Poster Session: New and Emerging Diseases-Bacteria
First report of citrus huanglongbing in Texas.
M. KUNTA (1), M. Sétamou (2), M. Skaria (2), J. E. Rascoe (3), W. Li (3), M. K. Nakhla (3), J. V. da Graça (2)
(1) Texas A&M University-Kingsville, Weslaco, TX, U.S.A.; (2) Texas A&M University, Kingsville Citrus Center, Weslaco, TX, U.S.A.; (3) USDA APHIS, Beltsville, MD, U.S.A.
Huanglongbing (HLB), also known as citrus greening, is a destructive citrus disease associated with three alpha-proteobacteria species of ‘Candidatus Liberibacter’. The first report of HLB in the USA was from Florida in 2005 and ‘Ca. L. asiaticus’ (CLas) is the only species currently found in USA. On January 13, 2012, a Valencia sweet orange leaf sample from a commercial orchard in San Juan, TX gave a quantitative real-time PCR (qPCR) threshold cycle value of 23.41 and a positive PCR amplification product in conventional PCR (cPCR) using primers based on 16S rRNA and beta-operon genes. The cPCR products were sequenced and were 100% homologous to ‘Ca. L. asiaticus’. The sample tested negative for ‘Ca. L. americanus’ and ‘Ca. L. africanus’. Leaf blotchy mottle, twig die-back, yellow shoot, veinal chlorosis, lopsided and greening fruits were observed on CLas-positive trees, which immediately triggered an intensive survey of the disease in the area. CLas has only been detected in 25 Valencia trees (1%) and 10 Rio Red grapefruit trees (0.5%) in two adjacent orchards located on either side of a paved road, in the 2 months post initial disease confirmation. Infected trees have been removed and intensive psyllid control and surveys are continuing.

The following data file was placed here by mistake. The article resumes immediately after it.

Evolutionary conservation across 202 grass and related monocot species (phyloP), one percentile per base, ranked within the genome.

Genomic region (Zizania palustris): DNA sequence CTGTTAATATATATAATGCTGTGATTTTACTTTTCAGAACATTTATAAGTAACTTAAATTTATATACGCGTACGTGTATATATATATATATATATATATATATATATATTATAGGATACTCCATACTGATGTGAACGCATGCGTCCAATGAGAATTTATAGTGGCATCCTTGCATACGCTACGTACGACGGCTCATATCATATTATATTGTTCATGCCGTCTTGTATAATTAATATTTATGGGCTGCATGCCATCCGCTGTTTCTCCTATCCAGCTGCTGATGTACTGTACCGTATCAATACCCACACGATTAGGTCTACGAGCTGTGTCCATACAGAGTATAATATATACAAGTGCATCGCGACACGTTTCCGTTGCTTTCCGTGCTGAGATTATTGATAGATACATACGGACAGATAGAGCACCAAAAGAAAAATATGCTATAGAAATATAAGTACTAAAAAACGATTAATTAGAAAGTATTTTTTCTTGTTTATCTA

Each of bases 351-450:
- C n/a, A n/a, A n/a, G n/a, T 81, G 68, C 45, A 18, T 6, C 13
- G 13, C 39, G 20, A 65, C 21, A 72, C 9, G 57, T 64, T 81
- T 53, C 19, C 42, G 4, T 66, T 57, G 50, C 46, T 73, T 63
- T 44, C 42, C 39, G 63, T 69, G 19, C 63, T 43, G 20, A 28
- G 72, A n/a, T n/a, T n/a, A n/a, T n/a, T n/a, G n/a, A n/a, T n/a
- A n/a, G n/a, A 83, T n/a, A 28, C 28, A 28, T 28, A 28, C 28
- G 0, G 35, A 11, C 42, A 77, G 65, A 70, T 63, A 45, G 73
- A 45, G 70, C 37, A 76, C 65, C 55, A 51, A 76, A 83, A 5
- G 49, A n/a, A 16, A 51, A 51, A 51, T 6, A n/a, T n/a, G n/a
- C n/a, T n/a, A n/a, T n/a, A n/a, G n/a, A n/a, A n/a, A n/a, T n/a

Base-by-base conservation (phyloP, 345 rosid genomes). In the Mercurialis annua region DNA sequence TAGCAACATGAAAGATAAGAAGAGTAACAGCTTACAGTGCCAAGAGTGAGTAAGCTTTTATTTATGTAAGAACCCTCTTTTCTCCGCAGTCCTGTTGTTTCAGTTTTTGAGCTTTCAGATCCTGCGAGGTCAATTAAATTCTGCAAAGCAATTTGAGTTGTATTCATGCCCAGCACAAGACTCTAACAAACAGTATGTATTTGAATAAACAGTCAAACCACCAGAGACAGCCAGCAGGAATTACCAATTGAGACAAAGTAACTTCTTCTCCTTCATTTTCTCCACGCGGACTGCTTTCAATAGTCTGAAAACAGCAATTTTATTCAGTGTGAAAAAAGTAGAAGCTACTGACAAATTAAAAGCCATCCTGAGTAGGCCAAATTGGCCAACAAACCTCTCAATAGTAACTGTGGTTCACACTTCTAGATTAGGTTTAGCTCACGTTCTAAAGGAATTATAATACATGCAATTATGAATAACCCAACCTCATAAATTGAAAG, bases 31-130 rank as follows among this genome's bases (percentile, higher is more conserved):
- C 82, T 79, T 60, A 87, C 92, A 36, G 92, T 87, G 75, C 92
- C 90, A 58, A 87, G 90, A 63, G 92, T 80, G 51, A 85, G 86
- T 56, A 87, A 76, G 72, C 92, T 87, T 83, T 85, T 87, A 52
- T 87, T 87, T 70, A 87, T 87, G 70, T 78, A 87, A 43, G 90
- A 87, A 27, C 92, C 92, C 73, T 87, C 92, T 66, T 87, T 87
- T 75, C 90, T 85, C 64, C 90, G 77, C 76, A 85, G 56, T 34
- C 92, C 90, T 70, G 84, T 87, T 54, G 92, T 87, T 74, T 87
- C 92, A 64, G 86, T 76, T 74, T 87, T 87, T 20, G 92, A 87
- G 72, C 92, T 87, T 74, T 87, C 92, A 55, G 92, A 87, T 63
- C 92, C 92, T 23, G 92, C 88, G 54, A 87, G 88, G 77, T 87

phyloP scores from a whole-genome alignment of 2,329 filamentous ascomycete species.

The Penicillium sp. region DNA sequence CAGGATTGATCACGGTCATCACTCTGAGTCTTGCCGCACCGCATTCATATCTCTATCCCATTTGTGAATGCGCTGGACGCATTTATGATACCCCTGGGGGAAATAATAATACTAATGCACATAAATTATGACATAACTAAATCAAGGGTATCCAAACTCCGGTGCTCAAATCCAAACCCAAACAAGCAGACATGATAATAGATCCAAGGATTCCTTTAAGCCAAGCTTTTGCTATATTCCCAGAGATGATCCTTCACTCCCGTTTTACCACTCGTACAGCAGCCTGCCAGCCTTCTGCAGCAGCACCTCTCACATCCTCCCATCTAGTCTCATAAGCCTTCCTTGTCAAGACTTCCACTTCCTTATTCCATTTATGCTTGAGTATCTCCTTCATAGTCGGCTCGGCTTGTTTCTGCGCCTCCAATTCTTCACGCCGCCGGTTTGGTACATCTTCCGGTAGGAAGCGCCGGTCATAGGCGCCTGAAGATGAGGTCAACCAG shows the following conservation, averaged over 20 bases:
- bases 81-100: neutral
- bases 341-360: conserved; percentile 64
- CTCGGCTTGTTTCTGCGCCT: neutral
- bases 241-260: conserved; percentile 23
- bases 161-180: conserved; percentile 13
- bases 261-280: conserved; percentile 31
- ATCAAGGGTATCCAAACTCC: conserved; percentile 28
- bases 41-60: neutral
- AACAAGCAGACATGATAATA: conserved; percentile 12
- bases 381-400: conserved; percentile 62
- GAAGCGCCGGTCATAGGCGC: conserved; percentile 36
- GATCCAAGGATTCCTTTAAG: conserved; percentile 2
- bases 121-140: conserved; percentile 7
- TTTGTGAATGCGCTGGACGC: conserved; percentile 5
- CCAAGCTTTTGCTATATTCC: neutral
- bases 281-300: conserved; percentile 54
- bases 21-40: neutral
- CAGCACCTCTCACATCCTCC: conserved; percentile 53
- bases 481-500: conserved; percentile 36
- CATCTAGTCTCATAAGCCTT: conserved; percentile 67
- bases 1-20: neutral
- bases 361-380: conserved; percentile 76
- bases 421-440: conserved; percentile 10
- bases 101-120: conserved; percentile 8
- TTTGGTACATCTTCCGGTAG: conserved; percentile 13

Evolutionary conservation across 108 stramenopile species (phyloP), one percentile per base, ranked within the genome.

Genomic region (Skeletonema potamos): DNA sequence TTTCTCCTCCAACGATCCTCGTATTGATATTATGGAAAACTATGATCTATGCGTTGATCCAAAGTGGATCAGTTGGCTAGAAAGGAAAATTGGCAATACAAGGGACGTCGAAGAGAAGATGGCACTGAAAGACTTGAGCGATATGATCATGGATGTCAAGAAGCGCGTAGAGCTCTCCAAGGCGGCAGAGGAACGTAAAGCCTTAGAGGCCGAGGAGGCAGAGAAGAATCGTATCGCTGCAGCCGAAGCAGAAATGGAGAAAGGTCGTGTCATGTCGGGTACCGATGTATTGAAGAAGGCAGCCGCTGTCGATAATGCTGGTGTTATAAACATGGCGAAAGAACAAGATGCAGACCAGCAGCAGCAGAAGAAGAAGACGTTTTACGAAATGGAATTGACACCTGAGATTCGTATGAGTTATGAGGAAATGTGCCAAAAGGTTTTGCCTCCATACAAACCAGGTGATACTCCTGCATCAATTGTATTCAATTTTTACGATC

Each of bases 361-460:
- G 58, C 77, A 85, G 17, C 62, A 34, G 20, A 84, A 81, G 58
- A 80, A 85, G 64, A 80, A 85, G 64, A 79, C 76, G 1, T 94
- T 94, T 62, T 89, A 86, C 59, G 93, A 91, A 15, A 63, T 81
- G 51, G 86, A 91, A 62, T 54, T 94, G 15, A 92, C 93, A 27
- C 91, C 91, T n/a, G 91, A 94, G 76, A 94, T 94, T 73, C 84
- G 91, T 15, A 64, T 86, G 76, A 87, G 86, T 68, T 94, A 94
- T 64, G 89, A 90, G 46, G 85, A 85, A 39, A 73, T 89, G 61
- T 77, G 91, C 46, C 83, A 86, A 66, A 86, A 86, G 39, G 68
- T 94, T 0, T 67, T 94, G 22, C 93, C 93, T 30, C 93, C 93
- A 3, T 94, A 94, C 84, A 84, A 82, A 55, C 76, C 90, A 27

© 2012 by The American
Phytopathological Society. All rights reserved.